Due Feb. 24 on Candlelight, Consolamentum is the fourth long-player in the tumultuous career of British progressive doomers The Wounded Kings, who despite a seemingly endless series of lineup shifts have managed to release their four albums in a span of six years. With guitarist/founder Steve Mills at the core and the eerie but powerful vocals of Sharie Neyland over top, The Wounded Kings have tapped into a doom quick to separate itself from the pack, and Consolamentum conjures some of their most oppressive atmospherics yet, with expansive cuts like “Gnosis” and “The Silence” fed into by ambient passages and interludes. The Wounded Kings on Thee Facebooks.
41. Yawning Man, Gravity is Good for You
Desert legends Yawning Man released a split with Fatso Jetson in 2013 — only appropriate, since the two acts share Mario Lalli — but Gravity is Good for You, like whatever Acid King might have in store, is a holdover from last year’s list. Guitarist Gary Arce of the long-running and hugely influential instrumental jammers has reportedly been in the studio with Lalli and Third Ear Experience drummer Erik Mouness (video surfaced), but there’s yet to be concrete word on when Gravity is Good for You, reportedly a double album and the band’s follow-up to 2010’s Nomadic Pursuits(review here), might be finished. Got my fingers crossed it’s this year. Yawning Man on Thee Facebooks.
42. YOB, TBA
Feels like a terribly long way to go only to get to one of the albums I’m most looking forward to hearing, but the alphabet works in mysterious ways sometimes. On Jan. 7, Eugene, Oregon, überdoomers YOB posted the following on their Thee Facebooks: “Had an amazing YOB practice. The new songs are fully in focus. 2 mega DOOM bludgeoners, one “faster” song, and the most beautiful arrangement we’ve ever written to close. 4 songs, 55 minutes.” Last I heard, they were to begin recording for their seventh (man, time flies) LP this week with a release in the months to follow, and since YOB haven’t put out an album since 2004 that I didn’t pick it as my Album of the Year, you can bet your ass I’m looking forward to what they do next. Particularly that part about “the most beautiful arrangement we’ve ever written.” Sold. YOB on Thee Facebooks.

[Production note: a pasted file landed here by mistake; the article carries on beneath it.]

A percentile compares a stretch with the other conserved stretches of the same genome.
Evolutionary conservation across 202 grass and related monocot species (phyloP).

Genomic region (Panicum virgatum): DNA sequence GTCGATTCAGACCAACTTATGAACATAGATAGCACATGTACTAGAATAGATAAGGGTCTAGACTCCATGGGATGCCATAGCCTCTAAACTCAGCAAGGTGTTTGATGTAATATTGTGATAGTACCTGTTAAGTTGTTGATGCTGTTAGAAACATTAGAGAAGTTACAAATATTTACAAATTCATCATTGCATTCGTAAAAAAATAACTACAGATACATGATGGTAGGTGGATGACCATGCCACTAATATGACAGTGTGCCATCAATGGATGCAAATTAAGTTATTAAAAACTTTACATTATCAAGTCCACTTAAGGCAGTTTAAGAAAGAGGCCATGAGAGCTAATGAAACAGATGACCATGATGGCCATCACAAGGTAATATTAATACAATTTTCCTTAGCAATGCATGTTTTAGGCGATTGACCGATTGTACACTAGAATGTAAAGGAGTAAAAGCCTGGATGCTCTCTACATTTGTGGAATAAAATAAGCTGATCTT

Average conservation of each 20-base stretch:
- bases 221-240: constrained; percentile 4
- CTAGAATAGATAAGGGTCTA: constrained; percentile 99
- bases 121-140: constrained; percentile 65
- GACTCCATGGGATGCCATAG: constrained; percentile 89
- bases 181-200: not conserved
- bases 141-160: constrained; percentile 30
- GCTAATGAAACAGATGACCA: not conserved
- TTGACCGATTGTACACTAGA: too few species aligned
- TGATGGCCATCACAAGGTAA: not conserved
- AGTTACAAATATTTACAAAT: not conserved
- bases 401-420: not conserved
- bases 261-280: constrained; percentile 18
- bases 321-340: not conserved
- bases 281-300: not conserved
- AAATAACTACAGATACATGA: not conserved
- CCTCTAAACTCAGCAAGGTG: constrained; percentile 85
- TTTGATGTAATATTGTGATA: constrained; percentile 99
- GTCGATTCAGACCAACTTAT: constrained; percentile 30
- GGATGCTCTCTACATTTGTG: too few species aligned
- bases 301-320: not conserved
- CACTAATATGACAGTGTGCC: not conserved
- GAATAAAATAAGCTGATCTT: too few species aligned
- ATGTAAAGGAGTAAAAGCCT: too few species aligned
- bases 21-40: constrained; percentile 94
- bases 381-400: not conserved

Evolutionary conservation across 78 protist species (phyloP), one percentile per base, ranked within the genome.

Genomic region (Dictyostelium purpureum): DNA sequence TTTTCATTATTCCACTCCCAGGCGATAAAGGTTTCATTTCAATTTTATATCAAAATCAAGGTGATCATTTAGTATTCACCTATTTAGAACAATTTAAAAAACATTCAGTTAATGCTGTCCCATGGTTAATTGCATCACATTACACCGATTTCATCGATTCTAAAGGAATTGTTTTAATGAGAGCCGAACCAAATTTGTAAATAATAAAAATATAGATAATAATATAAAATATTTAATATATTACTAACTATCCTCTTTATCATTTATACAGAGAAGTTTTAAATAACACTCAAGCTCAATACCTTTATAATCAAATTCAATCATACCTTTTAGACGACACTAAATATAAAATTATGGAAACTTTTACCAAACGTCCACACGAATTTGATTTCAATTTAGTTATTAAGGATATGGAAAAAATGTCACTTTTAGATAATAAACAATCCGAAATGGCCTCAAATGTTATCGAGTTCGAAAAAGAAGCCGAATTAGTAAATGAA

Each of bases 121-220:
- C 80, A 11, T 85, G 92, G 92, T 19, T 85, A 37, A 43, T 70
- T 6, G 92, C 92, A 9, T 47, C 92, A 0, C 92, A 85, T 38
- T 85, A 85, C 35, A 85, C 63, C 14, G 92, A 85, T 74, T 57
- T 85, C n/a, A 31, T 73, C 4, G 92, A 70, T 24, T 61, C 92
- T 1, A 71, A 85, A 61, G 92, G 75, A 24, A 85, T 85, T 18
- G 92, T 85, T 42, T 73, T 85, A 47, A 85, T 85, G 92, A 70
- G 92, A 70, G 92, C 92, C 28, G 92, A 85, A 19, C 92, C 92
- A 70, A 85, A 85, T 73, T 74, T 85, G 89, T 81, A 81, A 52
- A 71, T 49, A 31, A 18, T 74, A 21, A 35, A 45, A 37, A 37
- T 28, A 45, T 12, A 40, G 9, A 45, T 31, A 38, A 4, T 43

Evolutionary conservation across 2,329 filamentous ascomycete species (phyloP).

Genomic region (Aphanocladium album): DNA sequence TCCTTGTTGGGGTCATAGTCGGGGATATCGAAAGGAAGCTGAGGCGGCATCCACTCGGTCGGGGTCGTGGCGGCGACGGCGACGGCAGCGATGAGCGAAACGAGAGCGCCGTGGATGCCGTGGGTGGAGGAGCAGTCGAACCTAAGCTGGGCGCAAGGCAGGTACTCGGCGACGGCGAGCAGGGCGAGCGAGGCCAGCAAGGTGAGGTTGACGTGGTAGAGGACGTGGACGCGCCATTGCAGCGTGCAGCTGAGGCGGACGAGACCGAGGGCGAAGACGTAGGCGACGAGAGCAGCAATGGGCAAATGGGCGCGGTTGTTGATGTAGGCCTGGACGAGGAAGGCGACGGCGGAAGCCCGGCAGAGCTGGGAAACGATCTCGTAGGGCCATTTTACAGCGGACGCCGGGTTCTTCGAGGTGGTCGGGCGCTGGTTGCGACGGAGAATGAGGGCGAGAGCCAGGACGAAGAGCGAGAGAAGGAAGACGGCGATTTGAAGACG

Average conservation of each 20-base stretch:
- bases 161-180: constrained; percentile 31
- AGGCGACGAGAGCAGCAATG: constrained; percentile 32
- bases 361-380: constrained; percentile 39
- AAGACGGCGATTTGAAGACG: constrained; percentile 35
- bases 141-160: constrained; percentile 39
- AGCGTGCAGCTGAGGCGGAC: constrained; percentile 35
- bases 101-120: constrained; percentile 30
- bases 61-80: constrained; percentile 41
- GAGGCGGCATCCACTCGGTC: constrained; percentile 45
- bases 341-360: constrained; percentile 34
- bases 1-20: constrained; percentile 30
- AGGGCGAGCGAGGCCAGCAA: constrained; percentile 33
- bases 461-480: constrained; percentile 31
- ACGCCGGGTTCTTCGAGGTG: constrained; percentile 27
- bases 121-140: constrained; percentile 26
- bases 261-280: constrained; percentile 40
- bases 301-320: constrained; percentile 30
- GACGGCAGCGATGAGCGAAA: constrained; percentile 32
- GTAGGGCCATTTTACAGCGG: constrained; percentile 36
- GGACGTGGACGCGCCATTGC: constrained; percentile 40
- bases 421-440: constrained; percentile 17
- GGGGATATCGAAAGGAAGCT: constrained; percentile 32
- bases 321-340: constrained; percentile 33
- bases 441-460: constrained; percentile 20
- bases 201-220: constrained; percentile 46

Others to keep an eye on, some mentioned above, some not:
Ararat, III (Another 2013 holdover) The Atlas Moth, The Old Believer (Out in June) Brant Bjork, Jakoozi Blackfinger, Blackfinger Godhunter, City of Dust Ice Dragon (Some older releases are being physically pressed and new stuff is never far off) King Buffalo (Their demo ruled) King Dead (First audio just surfacing, but holds promise) Lo-Pan (Been a while in the making at this point, hopefully 2014) Pet the Preacher, The Cave and the Sunlight The Proselyte (EP coming on Gypsyblood Records) Rainbows are Free, Waves ahead of the Ocean Saint Vitus (Began writing last Fall) Salem’s Pot, Lurar ut dig på prärien The Scimitar (Debut from Black Pyramid offshoot) Seedy Jeezus (Recording in Australia now with Tony Reed) Serpent Venom, Of Things Seen and Unseen Spirit Caravan (Nothing announced but you never know)
Various Artists, Songs of Townes Van Zandt Pt. II Wino & Conny Ochs (Maybe, maybe not) The Wisdoom, Hypothalamus Wo Fat (New album recorded)
I’m quite positive that the first thing to happen after this is posted is that someone will chime in with something I forgot. At least I hope that’s what happens. As large as this list has turned out to be (much, much larger than I thought it would be when I started taking notes for it), there’s no way it could cover everything, and I hope if there’s an upcoming release in particular that you’re looking forward to, you’ll please let me know in the comments.
Thank you so much for reading and for all of your support. Here’s to an amazing 2014.
Posted in Whathaveyou on August 22nd, 2013 by H.P. Taskmaster
As they make ready to enter the studio to record the follow-up to their 2012 Misery Wizardfull-length debut, Rhode Island doom upstarts Pilgrim have announced that they’ll join Windhand on a Fall 2013 European run. The two bands are no strangers, having done US dates together last year, and of course, Pilgrim played at Roadburn in 2013 as well, so this will be their second time on the continent this year. Still, good news all around for the band and for anyone who might find themselves in their destructive path.